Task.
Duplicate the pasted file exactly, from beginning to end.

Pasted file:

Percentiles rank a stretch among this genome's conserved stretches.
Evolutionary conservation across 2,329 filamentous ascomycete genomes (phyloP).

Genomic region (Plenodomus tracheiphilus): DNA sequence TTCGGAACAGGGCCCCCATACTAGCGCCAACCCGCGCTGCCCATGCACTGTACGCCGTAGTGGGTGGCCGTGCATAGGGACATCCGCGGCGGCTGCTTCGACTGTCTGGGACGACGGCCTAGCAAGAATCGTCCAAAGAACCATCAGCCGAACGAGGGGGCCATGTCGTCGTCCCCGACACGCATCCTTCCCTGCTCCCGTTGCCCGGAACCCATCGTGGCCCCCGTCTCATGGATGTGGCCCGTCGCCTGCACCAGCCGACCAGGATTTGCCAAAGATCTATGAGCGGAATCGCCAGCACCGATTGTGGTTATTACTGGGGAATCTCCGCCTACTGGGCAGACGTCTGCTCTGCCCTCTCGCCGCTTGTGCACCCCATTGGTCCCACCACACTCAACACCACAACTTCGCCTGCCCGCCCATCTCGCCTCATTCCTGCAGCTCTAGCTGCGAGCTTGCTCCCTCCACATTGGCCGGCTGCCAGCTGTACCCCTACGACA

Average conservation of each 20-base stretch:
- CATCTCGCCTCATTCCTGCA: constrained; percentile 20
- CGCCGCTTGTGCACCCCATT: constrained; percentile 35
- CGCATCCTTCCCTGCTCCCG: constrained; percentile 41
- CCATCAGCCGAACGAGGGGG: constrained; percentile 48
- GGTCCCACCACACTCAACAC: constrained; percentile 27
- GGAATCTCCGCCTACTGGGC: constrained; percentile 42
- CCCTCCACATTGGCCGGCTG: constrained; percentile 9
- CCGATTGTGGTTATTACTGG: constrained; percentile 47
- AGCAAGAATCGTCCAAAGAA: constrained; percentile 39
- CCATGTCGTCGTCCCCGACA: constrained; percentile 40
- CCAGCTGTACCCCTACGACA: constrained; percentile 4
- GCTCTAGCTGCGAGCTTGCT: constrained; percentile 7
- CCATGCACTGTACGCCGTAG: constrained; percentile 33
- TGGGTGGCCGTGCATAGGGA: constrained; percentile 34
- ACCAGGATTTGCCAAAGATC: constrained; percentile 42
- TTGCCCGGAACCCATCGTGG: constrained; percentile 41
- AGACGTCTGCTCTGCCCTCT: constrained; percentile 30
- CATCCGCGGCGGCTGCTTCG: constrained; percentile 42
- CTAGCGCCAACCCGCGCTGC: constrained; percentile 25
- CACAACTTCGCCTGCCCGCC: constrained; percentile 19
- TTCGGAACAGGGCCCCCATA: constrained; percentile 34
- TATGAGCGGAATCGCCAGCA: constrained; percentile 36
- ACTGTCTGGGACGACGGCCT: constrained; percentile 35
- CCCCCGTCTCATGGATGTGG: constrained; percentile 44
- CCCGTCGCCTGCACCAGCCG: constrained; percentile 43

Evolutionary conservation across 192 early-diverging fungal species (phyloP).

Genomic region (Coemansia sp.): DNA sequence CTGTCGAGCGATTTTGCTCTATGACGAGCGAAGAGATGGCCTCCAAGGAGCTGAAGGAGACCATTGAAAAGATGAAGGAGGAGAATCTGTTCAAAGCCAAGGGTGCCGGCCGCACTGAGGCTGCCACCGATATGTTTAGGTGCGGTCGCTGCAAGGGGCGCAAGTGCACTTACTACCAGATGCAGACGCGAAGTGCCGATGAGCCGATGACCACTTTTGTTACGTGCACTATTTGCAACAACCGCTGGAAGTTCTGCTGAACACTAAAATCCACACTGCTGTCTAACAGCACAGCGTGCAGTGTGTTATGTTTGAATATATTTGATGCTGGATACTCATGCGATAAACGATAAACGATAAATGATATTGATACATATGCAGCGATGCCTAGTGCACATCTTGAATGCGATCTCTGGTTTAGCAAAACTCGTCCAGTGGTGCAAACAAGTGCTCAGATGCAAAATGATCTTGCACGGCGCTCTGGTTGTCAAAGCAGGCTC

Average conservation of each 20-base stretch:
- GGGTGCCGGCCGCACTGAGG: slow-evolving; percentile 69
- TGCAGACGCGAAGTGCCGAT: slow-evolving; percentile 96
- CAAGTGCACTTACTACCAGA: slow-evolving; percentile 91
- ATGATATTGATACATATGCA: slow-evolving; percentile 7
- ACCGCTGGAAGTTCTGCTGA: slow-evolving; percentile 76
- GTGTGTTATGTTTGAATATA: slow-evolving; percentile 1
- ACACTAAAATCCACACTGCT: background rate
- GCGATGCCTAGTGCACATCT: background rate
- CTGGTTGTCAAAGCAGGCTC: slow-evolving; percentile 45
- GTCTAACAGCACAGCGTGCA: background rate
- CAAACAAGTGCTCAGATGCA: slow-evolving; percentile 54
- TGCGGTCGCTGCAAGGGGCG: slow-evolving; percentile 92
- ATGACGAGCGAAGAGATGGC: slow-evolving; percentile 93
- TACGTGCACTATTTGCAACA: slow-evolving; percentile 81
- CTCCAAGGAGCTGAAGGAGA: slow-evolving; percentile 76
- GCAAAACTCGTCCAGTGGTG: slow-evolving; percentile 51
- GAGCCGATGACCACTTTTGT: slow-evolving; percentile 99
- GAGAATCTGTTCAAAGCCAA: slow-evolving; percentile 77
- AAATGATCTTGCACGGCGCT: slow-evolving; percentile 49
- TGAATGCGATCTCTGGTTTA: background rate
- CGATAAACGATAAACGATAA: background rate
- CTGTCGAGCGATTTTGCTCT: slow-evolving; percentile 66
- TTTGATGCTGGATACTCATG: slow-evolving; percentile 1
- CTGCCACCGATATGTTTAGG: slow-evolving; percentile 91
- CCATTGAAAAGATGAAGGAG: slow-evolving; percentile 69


Percentiles rank a stretch among this genome's conserved stretches.
Evolutionary conservation across 2,329 filamentous ascomycete genomes (phyloP).

Genomic region (Plenodomus tracheiphilus): DNA sequence TTCGGAACAGGGCCCCCATACTAGCGCCAACCCGCGCTGCCCATGCACTGTACGCCGTAGTGGGTGGCCGTGCATAGGGACATCCGCGGCGGCTGCTTCGACTGTCTGGGACGACGGCCTAGCAAGAATCGTCCAAAGAACCATCAGCCGAACGAGGGGGCCATGTCGTCGTCCCCGACACGCATCCTTCCCTGCTCCCGTTGCCCGGAACCCATCGTGGCCCCCGTCTCATGGATGTGGCCCGTCGCCTGCACCAGCCGACCAGGATTTGCCAAAGATCTATGAGCGGAATCGCCAGCACCGATTGTGGTTATTACTGGGGAATCTCCGCCTACTGGGCAGACGTCTGCTCTGCCCTCTCGCCGCTTGTGCACCCCATTGGTCCCACCACACTCAACACCACAACTTCGCCTGCCCGCCCATCTCGCCTCATTCCTGCAGCTCTAGCTGCGAGCTTGCTCCCTCCACATTGGCCGGCTGCCAGCTGTACCCCTACGACA

Average conservation of each 20-base stretch:
- CATCTCGCCTCATTCCTGCA: constrained; percentile 20
- CGCCGCTTGTGCACCCCATT: constrained; percentile 35
- CGCATCCTTCCCTGCTCCCG: constrained; percentile 41
- CCATCAGCCGAACGAGGGGG: constrained; percentile 48
- GGTCCCACCACACTCAACAC: constrained; percentile 27
- GGAATCTCCGCCTACTGGGC: constrained; percentile 42
- CCCTCCACATTGGCCGGCTG: constrained; percentile 9
- CCGATTGTGGTTATTACTGG: constrained; percentile 47
- AGCAAGAATCGTCCAAAGAA: constrained; percentile 39
- CCATGTCGTCGTCCCCGACA: constrained; percentile 40
- CCAGCTGTACCCCTACGACA: constrained; percentile 4
- GCTCTAGCTGCGAGCTTGCT: constrained; percentile 7
- CCATGCACTGTACGCCGTAG: constrained; percentile 33
- TGGGTGGCCGTGCATAGGGA: constrained; percentile 34
- ACCAGGATTTGCCAAAGATC: constrained; percentile 42
- TTGCCCGGAACCCATCGTGG: constrained; percentile 41
- AGACGTCTGCTCTGCCCTCT: constrained; percentile 30
- CATCCGCGGCGGCTGCTTCG: constrained; percentile 42
- CTAGCGCCAACCCGCGCTGC: constrained; percentile 25
- CACAACTTCGCCTGCCCGCC: constrained; percentile 19
- TTCGGAACAGGGCCCCCATA: constrained; percentile 34
- TATGAGCGGAATCGCCAGCA: constrained; percentile 36
- ACTGTCTGGGACGACGGCCT: constrained; percentile 35
- CCCCCGTCTCATGGATGTGG: constrained; percentile 44
- CCCGTCGCCTGCACCAGCCG: constrained; percentile 43

Evolutionary conservation across 192 early-diverging fungal species (phyloP).

Genomic region (Coemansia sp.): DNA sequence CTGTCGAGCGATTTTGCTCTATGACGAGCGAAGAGATGGCCTCCAAGGAGCTGAAGGAGACCATTGAAAAGATGAAGGAGGAGAATCTGTTCAAAGCCAAGGGTGCCGGCCGCACTGAGGCTGCCACCGATATGTTTAGGTGCGGTCGCTGCAAGGGGCGCAAGTGCACTTACTACCAGATGCAGACGCGAAGTGCCGATGAGCCGATGACCACTTTTGTTACGTGCACTATTTGCAACAACCGCTGGAAGTTCTGCTGAACACTAAAATCCACACTGCTGTCTAACAGCACAGCGTGCAGTGTGTTATGTTTGAATATATTTGATGCTGGATACTCATGCGATAAACGATAAACGATAAATGATATTGATACATATGCAGCGATGCCTAGTGCACATCTTGAATGCGATCTCTGGTTTAGCAAAACTCGTCCAGTGGTGCAAACAAGTGCTCAGATGCAAAATGATCTTGCACGGCGCTCTGGTTGTCAAAGCAGGCTC

Average conservation of each 20-base stretch:
- GGGTGCCGGCCGCACTGAGG: slow-evolving; percentile 69
- TGCAGACGCGAAGTGCCGAT: slow-evolving; percentile 96
- CAAGTGCACTTACTACCAGA: slow-evolving; percentile 91
- ATGATATTGATACATATGCA: slow-evolving; percentile 7
- ACCGCTGGAAGTTCTGCTGA: slow-evolving; percentile 76
- GTGTGTTATGTTTGAATATA: slow-evolving; percentile 1
- ACACTAAAATCCACACTGCT: background rate
- GCGATGCCTAGTGCACATCT: background rate
- CTGGTTGTCAAAGCAGGCTC: slow-evolving; percentile 45
- GTCTAACAGCACAGCGTGCA: background rate
- CAAACAAGTGCTCAGATGCA: slow-evolving; percentile 54
- TGCGGTCGCTGCAAGGGGCG: slow-evolving; percentile 92
- ATGACGAGCGAAGAGATGGC: slow-evolving; percentile 93
- TACGTGCACTATTTGCAACA: slow-evolving; percentile 81
- CTCCAAGGAGCTGAAGGAGA: slow-evolving; percentile 76
- GCAAAACTCGTCCAGTGGTG: slow-evolving; percentile 51
- GAGCCGATGACCACTTTTGT: slow-evolving; percentile 99
- GAGAATCTGTTCAAAGCCAA: slow-evolving; percentile 77
- AAATGATCTTGCACGGCGCT: slow-evolving; percentile 49
- TGAATGCGATCTCTGGTTTA: background rate
- CGATAAACGATAAACGATAA: background rate
- CTGTCGAGCGATTTTGCTCT: slow-evolving; percentile 66
- TTTGATGCTGGATACTCATG: slow-evolving; percentile 1
- CTGCCACCGATATGTTTAGG: slow-evolving; percentile 91
- CCATTGAAAAGATGAAGGAG: slow-evolving; percentile 69